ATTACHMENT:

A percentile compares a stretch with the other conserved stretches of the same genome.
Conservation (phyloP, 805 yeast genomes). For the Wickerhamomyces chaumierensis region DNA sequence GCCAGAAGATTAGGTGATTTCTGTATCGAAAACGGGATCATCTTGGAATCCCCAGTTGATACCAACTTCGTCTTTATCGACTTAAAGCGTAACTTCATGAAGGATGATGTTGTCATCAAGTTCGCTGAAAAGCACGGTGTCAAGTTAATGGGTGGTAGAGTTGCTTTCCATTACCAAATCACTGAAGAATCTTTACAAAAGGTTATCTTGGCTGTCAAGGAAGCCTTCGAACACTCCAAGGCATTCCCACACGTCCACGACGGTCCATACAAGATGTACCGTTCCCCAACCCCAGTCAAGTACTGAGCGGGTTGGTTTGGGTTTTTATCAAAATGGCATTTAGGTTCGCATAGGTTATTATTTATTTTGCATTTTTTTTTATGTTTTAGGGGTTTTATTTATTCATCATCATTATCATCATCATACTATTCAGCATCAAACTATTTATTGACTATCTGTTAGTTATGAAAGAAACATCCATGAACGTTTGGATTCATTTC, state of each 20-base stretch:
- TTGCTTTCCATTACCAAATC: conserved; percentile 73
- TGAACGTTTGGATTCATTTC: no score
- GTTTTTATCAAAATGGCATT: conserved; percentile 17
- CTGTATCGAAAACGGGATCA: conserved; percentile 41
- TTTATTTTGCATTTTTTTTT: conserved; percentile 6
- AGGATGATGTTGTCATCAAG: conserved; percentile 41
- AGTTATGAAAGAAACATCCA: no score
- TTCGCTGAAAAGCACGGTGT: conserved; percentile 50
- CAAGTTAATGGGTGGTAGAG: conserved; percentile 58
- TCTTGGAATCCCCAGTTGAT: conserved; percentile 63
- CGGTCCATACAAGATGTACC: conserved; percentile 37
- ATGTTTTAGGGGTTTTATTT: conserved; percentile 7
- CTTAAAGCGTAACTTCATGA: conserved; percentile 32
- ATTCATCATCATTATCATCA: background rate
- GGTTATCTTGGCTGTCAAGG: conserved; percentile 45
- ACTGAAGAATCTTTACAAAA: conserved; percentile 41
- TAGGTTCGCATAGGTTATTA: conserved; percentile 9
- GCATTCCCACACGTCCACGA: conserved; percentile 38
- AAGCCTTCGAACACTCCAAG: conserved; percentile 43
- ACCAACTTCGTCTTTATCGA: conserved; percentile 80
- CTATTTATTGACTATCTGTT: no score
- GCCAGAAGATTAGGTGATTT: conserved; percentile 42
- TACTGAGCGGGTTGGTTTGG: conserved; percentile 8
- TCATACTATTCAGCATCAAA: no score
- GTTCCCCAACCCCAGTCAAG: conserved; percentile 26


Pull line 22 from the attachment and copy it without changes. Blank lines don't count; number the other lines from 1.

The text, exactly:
- ACCAACTTCGTCTTTATCGA: conserved; percentile 80